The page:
The two back-to-back hurricanes devastated the Gulf Coast in 2005, causing damage that led to numerous oil and chemical spills along the heavily industrialized coast. (NOAA)

Hurricanes Katrina and Rita

Hurricane Katrina made landfall in Louisiana on August 29, 2005, bringing winds of 140 miles per hour and storm waters that flooded more than 80 percent of New Orleans. Tragically, more than 1,800 people lost their lives and damages across the Gulf Coast topped $108 billion. A few weeks later, Hurricane Rita battered the area on September 24, extending the damage from eastern Texas to western Florida. The two hurricanes littered the coast with tens of thousands of drums, storage tanks, and other containers holding oil, chemicals, and other hazardous materials. These storms' winds and waters also damaged, wrecked, and sank thousands of vessels along the Gulf Coast. In the following months, NOAA's Office of Response and Restoration surveyed vessels and containers potentially leaking fuel, oil, or other hazardous materials; flew missions to identify and document spill sources; conducted shoreline cleanup assessments; and used computer models to predict spill movement and determine pollution threats. We also provided guidance on marine debris and vessel salvage to address potential hazards to navigation and managed and mapped environmental response data. PHOTOS:

Podcast: What Was It Like Responding in the Aftermath of Hurricane Katrina?

In this podcast, hear from Charlie Henry and Dave Wesley, two of our pollution responders who were working in Louisiana in the wake of Hurricanes Katrina and Rita.

Learn about their experiences responding to these storms, find out which memories stand out the most for them, and reflect on the toll of working in a disaster zone.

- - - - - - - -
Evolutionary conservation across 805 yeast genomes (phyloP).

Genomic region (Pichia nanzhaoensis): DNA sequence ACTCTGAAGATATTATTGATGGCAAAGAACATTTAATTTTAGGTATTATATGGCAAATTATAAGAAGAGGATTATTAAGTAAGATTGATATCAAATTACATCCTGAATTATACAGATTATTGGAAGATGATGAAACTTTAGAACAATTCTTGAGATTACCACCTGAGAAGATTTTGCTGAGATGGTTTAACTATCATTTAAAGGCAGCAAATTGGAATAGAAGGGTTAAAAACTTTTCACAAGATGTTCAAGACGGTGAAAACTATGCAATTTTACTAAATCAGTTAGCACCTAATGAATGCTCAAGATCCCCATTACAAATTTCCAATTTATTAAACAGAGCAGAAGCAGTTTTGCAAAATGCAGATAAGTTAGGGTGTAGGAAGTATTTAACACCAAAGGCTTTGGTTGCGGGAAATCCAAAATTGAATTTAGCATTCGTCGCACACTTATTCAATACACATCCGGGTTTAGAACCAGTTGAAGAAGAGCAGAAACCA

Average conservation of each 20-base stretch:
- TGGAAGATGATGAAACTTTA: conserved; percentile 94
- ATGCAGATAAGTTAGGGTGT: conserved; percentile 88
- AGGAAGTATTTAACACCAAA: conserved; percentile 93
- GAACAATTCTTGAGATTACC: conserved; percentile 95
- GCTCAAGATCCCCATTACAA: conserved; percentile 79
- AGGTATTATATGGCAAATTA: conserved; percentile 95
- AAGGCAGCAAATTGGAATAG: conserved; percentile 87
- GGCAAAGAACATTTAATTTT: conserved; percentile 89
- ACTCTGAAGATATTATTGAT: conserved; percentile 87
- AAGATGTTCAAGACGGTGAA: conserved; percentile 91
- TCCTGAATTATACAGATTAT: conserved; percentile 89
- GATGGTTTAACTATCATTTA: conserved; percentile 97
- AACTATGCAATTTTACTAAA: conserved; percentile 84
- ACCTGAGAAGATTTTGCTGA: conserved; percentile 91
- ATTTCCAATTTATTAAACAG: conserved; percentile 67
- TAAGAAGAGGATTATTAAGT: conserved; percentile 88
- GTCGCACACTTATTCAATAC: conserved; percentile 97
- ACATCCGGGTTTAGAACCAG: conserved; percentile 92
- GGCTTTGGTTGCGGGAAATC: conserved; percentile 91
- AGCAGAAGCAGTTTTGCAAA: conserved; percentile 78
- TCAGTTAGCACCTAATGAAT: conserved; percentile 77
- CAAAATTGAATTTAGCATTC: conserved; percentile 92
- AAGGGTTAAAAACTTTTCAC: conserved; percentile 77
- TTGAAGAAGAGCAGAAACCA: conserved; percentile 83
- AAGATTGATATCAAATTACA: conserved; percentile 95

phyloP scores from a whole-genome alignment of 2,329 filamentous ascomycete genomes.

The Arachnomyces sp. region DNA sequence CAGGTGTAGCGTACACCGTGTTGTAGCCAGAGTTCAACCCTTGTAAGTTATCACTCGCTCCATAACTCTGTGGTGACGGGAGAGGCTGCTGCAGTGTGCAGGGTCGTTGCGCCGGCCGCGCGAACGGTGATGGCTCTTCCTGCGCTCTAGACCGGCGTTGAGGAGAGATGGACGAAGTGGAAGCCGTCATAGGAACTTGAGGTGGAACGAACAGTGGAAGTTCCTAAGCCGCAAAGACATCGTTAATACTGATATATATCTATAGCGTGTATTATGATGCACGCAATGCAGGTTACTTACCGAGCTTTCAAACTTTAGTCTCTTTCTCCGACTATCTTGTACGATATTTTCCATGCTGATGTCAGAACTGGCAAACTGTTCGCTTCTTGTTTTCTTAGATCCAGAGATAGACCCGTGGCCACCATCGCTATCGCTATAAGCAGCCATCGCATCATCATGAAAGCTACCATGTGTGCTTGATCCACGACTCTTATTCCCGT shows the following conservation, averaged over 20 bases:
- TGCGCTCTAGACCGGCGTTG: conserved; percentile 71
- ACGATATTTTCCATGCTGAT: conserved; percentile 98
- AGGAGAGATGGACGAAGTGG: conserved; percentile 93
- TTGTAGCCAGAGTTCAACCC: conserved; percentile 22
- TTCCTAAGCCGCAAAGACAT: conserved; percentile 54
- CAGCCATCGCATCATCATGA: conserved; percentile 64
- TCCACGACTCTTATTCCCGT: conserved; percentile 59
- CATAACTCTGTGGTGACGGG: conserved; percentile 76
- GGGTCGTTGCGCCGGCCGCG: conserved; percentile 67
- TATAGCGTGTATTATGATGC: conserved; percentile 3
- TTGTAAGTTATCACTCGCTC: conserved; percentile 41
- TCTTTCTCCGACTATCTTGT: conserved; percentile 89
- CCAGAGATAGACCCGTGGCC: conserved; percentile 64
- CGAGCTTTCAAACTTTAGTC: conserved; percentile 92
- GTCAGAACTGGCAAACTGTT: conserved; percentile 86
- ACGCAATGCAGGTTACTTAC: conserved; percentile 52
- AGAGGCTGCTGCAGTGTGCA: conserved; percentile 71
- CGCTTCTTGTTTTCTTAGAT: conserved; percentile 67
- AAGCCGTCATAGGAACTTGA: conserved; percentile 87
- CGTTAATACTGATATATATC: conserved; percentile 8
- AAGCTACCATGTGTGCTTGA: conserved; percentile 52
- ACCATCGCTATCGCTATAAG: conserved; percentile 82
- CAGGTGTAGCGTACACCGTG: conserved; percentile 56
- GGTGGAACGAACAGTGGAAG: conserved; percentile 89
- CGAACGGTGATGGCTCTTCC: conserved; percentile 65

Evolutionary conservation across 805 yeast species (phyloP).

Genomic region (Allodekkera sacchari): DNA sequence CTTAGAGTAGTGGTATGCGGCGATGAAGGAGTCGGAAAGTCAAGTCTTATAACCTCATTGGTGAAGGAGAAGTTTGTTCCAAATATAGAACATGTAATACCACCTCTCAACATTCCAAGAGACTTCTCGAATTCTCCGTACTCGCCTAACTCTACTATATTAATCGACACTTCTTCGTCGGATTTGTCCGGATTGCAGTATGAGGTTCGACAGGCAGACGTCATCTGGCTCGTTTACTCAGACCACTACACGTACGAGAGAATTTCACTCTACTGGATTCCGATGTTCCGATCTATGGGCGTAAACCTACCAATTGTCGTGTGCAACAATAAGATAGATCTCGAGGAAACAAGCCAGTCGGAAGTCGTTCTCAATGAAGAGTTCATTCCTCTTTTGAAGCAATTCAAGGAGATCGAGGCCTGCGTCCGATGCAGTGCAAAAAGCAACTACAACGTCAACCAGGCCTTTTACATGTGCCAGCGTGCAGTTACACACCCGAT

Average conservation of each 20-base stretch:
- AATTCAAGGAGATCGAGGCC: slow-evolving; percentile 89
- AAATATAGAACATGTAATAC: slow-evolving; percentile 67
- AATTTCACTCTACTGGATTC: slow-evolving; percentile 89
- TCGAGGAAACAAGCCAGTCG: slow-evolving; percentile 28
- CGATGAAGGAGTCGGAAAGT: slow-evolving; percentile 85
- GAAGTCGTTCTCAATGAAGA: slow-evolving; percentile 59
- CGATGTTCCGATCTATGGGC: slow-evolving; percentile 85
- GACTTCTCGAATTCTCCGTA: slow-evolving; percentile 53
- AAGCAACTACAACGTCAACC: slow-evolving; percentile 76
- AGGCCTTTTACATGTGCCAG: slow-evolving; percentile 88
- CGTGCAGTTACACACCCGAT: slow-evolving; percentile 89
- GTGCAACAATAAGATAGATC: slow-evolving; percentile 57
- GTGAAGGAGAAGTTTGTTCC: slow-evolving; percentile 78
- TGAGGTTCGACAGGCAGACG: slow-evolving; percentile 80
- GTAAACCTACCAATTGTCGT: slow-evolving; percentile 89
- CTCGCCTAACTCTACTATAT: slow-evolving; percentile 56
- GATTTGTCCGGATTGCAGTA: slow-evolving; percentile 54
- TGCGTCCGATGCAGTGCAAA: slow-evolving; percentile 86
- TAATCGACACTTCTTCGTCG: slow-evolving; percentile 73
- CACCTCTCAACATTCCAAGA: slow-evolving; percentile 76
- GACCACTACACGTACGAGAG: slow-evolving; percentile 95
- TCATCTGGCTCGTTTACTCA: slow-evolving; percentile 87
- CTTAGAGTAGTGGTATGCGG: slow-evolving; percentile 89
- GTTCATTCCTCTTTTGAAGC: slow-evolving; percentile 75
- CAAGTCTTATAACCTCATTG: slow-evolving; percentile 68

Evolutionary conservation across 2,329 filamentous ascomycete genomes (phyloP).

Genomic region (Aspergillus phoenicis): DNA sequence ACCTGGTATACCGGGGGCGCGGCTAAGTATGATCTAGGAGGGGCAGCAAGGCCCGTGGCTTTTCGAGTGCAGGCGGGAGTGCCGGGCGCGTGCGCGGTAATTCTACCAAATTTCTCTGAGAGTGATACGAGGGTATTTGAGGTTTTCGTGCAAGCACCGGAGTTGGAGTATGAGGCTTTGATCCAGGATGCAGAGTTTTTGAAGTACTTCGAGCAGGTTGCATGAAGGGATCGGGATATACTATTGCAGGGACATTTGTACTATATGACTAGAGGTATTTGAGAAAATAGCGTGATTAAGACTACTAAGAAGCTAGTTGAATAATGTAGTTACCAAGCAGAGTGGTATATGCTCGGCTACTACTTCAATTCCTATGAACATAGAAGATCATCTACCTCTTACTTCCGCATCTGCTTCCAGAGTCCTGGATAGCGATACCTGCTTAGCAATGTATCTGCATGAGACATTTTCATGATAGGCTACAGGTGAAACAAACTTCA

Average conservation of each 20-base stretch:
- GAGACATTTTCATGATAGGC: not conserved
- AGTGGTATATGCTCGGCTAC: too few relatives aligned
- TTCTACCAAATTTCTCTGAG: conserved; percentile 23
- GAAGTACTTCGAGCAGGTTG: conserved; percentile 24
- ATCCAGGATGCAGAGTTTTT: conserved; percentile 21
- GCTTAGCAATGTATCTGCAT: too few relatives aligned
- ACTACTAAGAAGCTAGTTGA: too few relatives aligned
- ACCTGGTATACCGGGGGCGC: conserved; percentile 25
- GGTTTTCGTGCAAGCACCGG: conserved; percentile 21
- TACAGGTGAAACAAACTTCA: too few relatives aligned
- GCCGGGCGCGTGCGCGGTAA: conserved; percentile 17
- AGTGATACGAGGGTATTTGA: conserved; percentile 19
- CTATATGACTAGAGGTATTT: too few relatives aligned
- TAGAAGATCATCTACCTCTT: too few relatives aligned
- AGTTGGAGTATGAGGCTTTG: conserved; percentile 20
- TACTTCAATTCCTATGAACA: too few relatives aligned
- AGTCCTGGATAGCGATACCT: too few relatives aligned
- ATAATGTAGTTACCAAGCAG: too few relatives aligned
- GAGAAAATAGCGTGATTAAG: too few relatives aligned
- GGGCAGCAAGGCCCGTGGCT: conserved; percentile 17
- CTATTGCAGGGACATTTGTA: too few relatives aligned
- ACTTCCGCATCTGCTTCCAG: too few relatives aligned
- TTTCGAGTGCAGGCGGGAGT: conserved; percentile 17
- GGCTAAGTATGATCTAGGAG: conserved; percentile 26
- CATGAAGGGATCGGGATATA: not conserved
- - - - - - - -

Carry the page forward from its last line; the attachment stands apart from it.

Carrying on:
Surveying What Hurricane Katrina Swept out to Sea

The massive storm surge from Hurricane Katrina destroyed houses and infrastructure along the Gulf Coast.

When it receded, it washed out to sea massive amounts of what became marine debris.

In the years after, NOAA surveyed and mapped these wrecked vessels, containers, and other remnants from the storm.

Gulf of Mexico Marine Debris Project

To address marine debris impacts on the Gulf Coast, Congress tasked NOAA in July 2006 to survey and map nearshore waters impacted by Hurricanes Katrina and Rita to facilitate debris removal.

10 Years after Being Hit by Hurricane Katrina, Seeing an Oiled Marsh at the Center of an Experiment in Oil Cleanup

In the midst of a hectic and widespread response following two hurricanes, burning oil out of marshes seemed like a potentially risky move at the time.

NOAA was involved in the decision to burn the oil out of a Louisiana marsh to help it recover.

See how we did it then and how the marsh has since recovered 10 years later.